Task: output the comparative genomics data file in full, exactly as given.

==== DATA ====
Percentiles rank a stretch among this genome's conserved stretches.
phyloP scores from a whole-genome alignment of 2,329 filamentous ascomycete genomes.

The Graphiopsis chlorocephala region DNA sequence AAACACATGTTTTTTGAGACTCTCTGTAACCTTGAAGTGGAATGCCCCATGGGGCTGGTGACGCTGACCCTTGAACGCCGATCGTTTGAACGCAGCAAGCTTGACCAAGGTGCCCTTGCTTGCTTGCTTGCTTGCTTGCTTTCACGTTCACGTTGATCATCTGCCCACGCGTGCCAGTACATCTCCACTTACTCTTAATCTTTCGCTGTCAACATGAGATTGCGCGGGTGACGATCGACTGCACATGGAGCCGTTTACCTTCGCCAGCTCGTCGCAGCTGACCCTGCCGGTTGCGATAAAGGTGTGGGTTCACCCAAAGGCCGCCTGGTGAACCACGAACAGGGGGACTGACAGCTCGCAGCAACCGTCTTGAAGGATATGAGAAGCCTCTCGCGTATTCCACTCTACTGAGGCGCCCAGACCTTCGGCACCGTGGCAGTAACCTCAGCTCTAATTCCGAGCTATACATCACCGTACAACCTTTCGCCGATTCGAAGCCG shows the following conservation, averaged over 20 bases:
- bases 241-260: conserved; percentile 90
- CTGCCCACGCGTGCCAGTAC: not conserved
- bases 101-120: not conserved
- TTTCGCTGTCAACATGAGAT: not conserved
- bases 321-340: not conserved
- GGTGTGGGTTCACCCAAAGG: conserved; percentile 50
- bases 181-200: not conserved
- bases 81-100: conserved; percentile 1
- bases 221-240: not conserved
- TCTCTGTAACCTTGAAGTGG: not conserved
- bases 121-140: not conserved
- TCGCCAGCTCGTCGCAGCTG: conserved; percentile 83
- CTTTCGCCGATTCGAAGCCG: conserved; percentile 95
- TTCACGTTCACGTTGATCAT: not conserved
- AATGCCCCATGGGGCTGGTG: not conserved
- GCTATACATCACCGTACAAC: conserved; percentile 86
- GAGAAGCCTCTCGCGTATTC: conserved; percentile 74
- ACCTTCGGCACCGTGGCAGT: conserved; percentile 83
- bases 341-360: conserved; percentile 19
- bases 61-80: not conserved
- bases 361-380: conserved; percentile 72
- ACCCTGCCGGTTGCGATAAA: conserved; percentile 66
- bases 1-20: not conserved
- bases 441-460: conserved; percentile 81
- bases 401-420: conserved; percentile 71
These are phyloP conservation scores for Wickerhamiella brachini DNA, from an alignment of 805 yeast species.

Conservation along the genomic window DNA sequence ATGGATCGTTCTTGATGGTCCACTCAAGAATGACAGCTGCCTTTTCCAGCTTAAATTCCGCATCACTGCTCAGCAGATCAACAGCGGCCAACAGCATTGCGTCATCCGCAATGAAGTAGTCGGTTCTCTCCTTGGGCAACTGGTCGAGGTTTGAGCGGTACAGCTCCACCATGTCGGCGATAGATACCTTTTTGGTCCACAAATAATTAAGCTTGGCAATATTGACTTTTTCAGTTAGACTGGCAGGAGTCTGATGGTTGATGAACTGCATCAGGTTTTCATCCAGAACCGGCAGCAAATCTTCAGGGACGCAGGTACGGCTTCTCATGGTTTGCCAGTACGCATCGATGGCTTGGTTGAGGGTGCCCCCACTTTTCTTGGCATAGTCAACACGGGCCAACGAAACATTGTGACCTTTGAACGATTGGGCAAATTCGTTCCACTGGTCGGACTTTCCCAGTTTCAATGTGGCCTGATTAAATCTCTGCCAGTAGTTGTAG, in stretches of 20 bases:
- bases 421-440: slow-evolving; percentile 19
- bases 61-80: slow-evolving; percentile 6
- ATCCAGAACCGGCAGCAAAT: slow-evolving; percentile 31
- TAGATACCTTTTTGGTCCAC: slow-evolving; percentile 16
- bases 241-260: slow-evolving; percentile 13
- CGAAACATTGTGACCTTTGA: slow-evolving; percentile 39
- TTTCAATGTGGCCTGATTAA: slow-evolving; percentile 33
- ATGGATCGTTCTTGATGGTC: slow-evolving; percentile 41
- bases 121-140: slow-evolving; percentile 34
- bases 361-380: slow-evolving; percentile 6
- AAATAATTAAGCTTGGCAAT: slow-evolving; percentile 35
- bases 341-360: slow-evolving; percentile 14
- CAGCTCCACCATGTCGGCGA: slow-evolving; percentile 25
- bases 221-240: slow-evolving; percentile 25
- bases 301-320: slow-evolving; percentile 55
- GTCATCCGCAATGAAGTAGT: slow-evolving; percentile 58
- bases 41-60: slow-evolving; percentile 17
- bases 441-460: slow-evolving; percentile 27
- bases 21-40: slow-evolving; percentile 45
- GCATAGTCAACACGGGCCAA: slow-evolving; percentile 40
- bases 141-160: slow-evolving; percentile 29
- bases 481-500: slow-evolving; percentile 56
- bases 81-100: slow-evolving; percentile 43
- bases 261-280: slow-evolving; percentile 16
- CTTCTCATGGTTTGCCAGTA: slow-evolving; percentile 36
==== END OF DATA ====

Percentiles rank a stretch among this genome's conserved stretches.
phyloP scores from a whole-genome alignment of 2,329 filamentous ascomycete genomes.

The Graphiopsis chlorocephala region DNA sequence AAACACATGTTTTTTGAGACTCTCTGTAACCTTGAAGTGGAATGCCCCATGGGGCTGGTGACGCTGACCCTTGAACGCCGATCGTTTGAACGCAGCAAGCTTGACCAAGGTGCCCTTGCTTGCTTGCTTGCTTGCTTGCTTTCACGTTCACGTTGATCATCTGCCCACGCGTGCCAGTACATCTCCACTTACTCTTAATCTTTCGCTGTCAACATGAGATTGCGCGGGTGACGATCGACTGCACATGGAGCCGTTTACCTTCGCCAGCTCGTCGCAGCTGACCCTGCCGGTTGCGATAAAGGTGTGGGTTCACCCAAAGGCCGCCTGGTGAACCACGAACAGGGGGACTGACAGCTCGCAGCAACCGTCTTGAAGGATATGAGAAGCCTCTCGCGTATTCCACTCTACTGAGGCGCCCAGACCTTCGGCACCGTGGCAGTAACCTCAGCTCTAATTCCGAGCTATACATCACCGTACAACCTTTCGCCGATTCGAAGCCG shows the following conservation, averaged over 20 bases:
- bases 241-260: conserved; percentile 90
- CTGCCCACGCGTGCCAGTAC: not conserved
- bases 101-120: not conserved
- TTTCGCTGTCAACATGAGAT: not conserved
- bases 321-340: not conserved
- GGTGTGGGTTCACCCAAAGG: conserved; percentile 50
- bases 181-200: not conserved
- bases 81-100: conserved; percentile 1
- bases 221-240: not conserved
- TCTCTGTAACCTTGAAGTGG: not conserved
- bases 121-140: not conserved
- TCGCCAGCTCGTCGCAGCTG: conserved; percentile 83
- CTTTCGCCGATTCGAAGCCG: conserved; percentile 95
- TTCACGTTCACGTTGATCAT: not conserved
- AATGCCCCATGGGGCTGGTG: not conserved
- GCTATACATCACCGTACAAC: conserved; percentile 86
- GAGAAGCCTCTCGCGTATTC: conserved; percentile 74
- ACCTTCGGCACCGTGGCAGT: conserved; percentile 83
- bases 341-360: conserved; percentile 19
- bases 61-80: not conserved
- bases 361-380: conserved; percentile 72
- ACCCTGCCGGTTGCGATAAA: conserved; percentile 66
- bases 1-20: not conserved
- bases 441-460: conserved; percentile 81
- bases 401-420: conserved; percentile 71
These are phyloP conservation scores for Wickerhamiella brachini DNA, from an alignment of 805 yeast species.

Conservation along the genomic window DNA sequence ATGGATCGTTCTTGATGGTCCACTCAAGAATGACAGCTGCCTTTTCCAGCTTAAATTCCGCATCACTGCTCAGCAGATCAACAGCGGCCAACAGCATTGCGTCATCCGCAATGAAGTAGTCGGTTCTCTCCTTGGGCAACTGGTCGAGGTTTGAGCGGTACAGCTCCACCATGTCGGCGATAGATACCTTTTTGGTCCACAAATAATTAAGCTTGGCAATATTGACTTTTTCAGTTAGACTGGCAGGAGTCTGATGGTTGATGAACTGCATCAGGTTTTCATCCAGAACCGGCAGCAAATCTTCAGGGACGCAGGTACGGCTTCTCATGGTTTGCCAGTACGCATCGATGGCTTGGTTGAGGGTGCCCCCACTTTTCTTGGCATAGTCAACACGGGCCAACGAAACATTGTGACCTTTGAACGATTGGGCAAATTCGTTCCACTGGTCGGACTTTCCCAGTTTCAATGTGGCCTGATTAAATCTCTGCCAGTAGTTGTAG, in stretches of 20 bases:
- bases 421-440: slow-evolving; percentile 19
- bases 61-80: slow-evolving; percentile 6
- ATCCAGAACCGGCAGCAAAT: slow-evolving; percentile 31
- TAGATACCTTTTTGGTCCAC: slow-evolving; percentile 16
- bases 241-260: slow-evolving; percentile 13
- CGAAACATTGTGACCTTTGA: slow-evolving; percentile 39
- TTTCAATGTGGCCTGATTAA: slow-evolving; percentile 33
- ATGGATCGTTCTTGATGGTC: slow-evolving; percentile 41
- bases 121-140: slow-evolving; percentile 34
- bases 361-380: slow-evolving; percentile 6
- AAATAATTAAGCTTGGCAAT: slow-evolving; percentile 35
- bases 341-360: slow-evolving; percentile 14
- CAGCTCCACCATGTCGGCGA: slow-evolving; percentile 25
- bases 221-240: slow-evolving; percentile 25
- bases 301-320: slow-evolving; percentile 55
- GTCATCCGCAATGAAGTAGT: slow-evolving; percentile 58
- bases 41-60: slow-evolving; percentile 17
- bases 441-460: slow-evolving; percentile 27
- bases 21-40: slow-evolving; percentile 45
- GCATAGTCAACACGGGCCAA: slow-evolving; percentile 40
- bases 141-160: slow-evolving; percentile 29
- bases 481-500: slow-evolving; percentile 56
- bases 81-100: slow-evolving; percentile 43
- bases 261-280: slow-evolving; percentile 16
- CTTCTCATGGTTTGCCAGTA: slow-evolving; percentile 36